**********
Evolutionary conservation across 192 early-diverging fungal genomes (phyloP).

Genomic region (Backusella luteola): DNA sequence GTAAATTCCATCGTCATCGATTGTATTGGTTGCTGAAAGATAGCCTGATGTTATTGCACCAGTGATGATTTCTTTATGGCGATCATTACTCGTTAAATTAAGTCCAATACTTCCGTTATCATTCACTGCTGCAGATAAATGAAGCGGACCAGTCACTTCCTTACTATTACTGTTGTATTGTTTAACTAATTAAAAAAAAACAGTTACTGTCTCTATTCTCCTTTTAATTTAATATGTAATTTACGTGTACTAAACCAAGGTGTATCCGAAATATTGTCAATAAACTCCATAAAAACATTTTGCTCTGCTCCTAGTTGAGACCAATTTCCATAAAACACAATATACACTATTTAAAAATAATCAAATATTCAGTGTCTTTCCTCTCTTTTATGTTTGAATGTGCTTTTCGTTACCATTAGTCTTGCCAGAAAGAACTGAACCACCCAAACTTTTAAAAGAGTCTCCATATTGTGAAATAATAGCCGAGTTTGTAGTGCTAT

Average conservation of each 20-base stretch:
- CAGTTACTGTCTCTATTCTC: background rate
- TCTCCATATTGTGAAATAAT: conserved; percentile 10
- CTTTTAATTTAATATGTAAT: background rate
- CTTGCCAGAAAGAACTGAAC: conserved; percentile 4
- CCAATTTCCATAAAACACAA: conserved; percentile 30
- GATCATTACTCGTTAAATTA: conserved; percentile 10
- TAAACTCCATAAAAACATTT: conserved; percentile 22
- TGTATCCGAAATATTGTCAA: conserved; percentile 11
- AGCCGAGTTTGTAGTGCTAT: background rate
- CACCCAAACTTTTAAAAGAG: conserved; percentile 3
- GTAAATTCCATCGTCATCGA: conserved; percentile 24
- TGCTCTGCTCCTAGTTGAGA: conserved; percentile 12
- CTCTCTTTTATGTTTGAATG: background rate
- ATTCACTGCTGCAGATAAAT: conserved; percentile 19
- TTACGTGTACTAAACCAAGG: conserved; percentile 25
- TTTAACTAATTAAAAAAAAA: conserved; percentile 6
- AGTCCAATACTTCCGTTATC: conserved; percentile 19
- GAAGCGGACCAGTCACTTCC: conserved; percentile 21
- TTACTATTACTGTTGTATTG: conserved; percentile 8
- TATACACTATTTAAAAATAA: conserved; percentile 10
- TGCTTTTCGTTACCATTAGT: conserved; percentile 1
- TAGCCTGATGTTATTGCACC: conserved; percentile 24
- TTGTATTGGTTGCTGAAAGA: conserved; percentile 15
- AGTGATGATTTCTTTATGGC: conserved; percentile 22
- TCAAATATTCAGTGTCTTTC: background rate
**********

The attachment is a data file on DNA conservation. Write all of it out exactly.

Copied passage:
Evolutionary conservation across 192 early-diverging fungal genomes (phyloP).

Genomic region (Backusella luteola): DNA sequence GTAAATTCCATCGTCATCGATTGTATTGGTTGCTGAAAGATAGCCTGATGTTATTGCACCAGTGATGATTTCTTTATGGCGATCATTACTCGTTAAATTAAGTCCAATACTTCCGTTATCATTCACTGCTGCAGATAAATGAAGCGGACCAGTCACTTCCTTACTATTACTGTTGTATTGTTTAACTAATTAAAAAAAAACAGTTACTGTCTCTATTCTCCTTTTAATTTAATATGTAATTTACGTGTACTAAACCAAGGTGTATCCGAAATATTGTCAATAAACTCCATAAAAACATTTTGCTCTGCTCCTAGTTGAGACCAATTTCCATAAAACACAATATACACTATTTAAAAATAATCAAATATTCAGTGTCTTTCCTCTCTTTTATGTTTGAATGTGCTTTTCGTTACCATTAGTCTTGCCAGAAAGAACTGAACCACCCAAACTTTTAAAAGAGTCTCCATATTGTGAAATAATAGCCGAGTTTGTAGTGCTAT

Average conservation of each 20-base stretch:
- CAGTTACTGTCTCTATTCTC: background rate
- TCTCCATATTGTGAAATAAT: conserved; percentile 10
- CTTTTAATTTAATATGTAAT: background rate
- CTTGCCAGAAAGAACTGAAC: conserved; percentile 4
- CCAATTTCCATAAAACACAA: conserved; percentile 30
- GATCATTACTCGTTAAATTA: conserved; percentile 10
- TAAACTCCATAAAAACATTT: conserved; percentile 22
- TGTATCCGAAATATTGTCAA: conserved; percentile 11
- AGCCGAGTTTGTAGTGCTAT: background rate
- CACCCAAACTTTTAAAAGAG: conserved; percentile 3
- GTAAATTCCATCGTCATCGA: conserved; percentile 24
- TGCTCTGCTCCTAGTTGAGA: conserved; percentile 12
- CTCTCTTTTATGTTTGAATG: background rate
- ATTCACTGCTGCAGATAAAT: conserved; percentile 19
- TTACGTGTACTAAACCAAGG: conserved; percentile 25
- TTTAACTAATTAAAAAAAAA: conserved; percentile 6
- AGTCCAATACTTCCGTTATC: conserved; percentile 19
- GAAGCGGACCAGTCACTTCC: conserved; percentile 21
- TTACTATTACTGTTGTATTG: conserved; percentile 8
- TATACACTATTTAAAAATAA: conserved; percentile 10
- TGCTTTTCGTTACCATTAGT: conserved; percentile 1
- TAGCCTGATGTTATTGCACC: conserved; percentile 24
- TTGTATTGGTTGCTGAAAGA: conserved; percentile 15
- AGTGATGATTTCTTTATGGC: conserved; percentile 22
- TCAAATATTCAGTGTCTTTC: background rate